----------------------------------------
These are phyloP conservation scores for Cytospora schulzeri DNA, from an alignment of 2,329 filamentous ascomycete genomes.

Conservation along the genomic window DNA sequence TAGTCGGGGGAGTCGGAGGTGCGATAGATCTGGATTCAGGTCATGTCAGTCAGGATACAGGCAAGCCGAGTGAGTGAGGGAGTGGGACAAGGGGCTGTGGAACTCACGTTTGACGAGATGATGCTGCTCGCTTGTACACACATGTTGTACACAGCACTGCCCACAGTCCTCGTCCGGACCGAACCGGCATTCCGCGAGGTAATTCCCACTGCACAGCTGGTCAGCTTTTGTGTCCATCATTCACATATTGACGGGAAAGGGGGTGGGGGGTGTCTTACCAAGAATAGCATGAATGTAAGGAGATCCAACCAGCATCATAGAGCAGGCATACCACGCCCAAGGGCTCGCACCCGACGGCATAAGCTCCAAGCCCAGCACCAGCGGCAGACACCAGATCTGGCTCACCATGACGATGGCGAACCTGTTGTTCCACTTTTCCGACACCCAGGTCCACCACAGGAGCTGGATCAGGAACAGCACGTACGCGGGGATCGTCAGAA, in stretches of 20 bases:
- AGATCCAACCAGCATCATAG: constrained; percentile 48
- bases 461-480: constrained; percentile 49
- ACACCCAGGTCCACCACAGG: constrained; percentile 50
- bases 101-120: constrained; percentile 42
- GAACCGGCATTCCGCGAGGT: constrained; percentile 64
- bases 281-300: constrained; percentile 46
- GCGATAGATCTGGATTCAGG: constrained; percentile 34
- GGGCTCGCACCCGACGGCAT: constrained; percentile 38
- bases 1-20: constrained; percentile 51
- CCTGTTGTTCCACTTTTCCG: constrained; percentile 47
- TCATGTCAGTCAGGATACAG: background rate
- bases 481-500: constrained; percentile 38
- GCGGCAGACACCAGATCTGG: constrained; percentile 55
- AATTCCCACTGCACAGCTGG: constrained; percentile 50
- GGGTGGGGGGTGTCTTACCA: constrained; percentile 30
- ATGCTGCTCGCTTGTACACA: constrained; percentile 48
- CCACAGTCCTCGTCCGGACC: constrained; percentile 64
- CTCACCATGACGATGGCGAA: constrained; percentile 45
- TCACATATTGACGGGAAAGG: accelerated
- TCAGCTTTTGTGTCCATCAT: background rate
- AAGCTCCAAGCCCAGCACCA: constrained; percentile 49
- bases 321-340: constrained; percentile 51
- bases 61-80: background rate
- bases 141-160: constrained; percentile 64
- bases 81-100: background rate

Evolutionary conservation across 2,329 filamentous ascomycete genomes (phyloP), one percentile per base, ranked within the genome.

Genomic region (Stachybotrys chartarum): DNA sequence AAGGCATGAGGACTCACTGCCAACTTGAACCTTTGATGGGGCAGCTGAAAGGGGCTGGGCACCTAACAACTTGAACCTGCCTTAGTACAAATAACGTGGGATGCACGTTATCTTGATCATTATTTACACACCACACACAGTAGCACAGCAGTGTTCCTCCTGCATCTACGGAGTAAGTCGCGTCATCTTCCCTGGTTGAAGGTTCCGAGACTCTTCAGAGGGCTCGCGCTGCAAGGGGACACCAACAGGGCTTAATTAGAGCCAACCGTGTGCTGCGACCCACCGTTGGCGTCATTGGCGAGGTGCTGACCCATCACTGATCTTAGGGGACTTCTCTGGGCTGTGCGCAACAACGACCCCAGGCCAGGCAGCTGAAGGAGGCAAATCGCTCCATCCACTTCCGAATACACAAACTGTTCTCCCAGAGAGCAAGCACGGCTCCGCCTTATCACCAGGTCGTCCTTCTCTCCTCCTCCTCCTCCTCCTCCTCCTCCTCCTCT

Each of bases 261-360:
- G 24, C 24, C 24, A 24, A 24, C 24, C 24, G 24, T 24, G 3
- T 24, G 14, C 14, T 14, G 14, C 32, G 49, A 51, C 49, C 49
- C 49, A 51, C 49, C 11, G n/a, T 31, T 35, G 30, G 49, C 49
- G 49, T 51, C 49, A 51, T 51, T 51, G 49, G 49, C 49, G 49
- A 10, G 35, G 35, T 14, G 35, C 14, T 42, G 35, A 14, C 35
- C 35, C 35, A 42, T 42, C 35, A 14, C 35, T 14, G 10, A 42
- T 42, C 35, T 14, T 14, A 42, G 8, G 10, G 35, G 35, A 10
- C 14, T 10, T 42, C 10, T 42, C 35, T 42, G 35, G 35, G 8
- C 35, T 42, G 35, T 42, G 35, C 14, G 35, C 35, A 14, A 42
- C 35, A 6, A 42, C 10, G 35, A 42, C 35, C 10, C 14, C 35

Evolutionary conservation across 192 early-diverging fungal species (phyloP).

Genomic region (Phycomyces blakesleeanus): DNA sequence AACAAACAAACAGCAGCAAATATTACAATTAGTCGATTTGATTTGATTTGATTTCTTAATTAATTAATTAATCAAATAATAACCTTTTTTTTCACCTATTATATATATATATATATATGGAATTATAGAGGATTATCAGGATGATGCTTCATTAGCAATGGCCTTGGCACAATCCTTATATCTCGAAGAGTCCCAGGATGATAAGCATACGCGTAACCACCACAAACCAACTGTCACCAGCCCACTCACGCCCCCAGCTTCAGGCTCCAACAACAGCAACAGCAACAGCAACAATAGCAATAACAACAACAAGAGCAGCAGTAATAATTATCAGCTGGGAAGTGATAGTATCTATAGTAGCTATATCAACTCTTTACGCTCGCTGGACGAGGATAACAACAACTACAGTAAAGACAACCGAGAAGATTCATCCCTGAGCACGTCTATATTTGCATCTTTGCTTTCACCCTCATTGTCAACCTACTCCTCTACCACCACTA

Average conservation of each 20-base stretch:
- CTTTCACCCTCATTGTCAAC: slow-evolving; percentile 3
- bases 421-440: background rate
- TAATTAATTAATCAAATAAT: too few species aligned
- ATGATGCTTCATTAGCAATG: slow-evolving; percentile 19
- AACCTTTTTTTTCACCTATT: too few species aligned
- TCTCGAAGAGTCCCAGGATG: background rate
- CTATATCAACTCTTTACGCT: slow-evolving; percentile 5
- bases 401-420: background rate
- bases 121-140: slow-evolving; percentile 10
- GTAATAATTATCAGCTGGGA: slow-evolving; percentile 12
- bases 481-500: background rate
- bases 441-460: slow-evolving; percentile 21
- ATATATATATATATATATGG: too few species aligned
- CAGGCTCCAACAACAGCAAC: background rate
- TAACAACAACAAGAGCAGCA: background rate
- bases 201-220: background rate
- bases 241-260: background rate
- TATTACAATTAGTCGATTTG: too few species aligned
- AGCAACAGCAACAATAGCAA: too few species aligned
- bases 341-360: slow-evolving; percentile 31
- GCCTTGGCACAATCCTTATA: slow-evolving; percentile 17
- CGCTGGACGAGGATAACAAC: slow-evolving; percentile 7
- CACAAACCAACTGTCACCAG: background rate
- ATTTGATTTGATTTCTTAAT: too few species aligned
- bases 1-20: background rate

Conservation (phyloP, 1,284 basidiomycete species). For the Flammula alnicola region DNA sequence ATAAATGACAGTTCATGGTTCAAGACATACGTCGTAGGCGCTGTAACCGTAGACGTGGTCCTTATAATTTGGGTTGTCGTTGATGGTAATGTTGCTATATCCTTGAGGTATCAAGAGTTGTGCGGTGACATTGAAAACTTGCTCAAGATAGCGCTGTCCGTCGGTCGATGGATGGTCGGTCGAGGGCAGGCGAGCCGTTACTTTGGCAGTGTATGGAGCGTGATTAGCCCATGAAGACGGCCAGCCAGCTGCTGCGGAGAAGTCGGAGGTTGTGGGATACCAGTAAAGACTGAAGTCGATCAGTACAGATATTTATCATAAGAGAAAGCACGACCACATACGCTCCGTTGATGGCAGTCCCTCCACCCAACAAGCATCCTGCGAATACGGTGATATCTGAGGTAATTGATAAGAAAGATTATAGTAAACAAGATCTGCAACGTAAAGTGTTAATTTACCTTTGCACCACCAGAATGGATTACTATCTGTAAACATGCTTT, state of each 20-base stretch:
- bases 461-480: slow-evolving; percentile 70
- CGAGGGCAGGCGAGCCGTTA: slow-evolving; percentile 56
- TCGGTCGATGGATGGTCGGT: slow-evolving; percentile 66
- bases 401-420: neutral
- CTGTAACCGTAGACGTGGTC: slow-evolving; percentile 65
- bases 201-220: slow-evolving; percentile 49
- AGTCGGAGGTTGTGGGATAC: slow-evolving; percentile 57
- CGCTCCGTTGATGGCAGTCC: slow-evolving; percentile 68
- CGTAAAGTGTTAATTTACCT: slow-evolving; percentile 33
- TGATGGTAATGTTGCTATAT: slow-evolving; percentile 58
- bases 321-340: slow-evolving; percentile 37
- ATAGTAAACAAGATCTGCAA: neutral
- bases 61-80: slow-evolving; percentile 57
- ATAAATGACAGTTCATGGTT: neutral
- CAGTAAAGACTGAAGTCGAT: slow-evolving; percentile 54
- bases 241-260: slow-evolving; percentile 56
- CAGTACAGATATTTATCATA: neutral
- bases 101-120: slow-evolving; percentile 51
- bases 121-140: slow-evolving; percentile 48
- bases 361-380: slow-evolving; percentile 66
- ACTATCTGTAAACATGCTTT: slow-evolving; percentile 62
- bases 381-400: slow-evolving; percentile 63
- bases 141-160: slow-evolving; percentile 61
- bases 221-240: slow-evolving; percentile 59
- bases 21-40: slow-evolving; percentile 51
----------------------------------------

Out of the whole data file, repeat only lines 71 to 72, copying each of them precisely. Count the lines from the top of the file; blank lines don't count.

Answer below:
- CGAGGGCAGGCGAGCCGTTA: slow-evolving; percentile 56
- TCGGTCGATGGATGGTCGGT: slow-evolving; percentile 66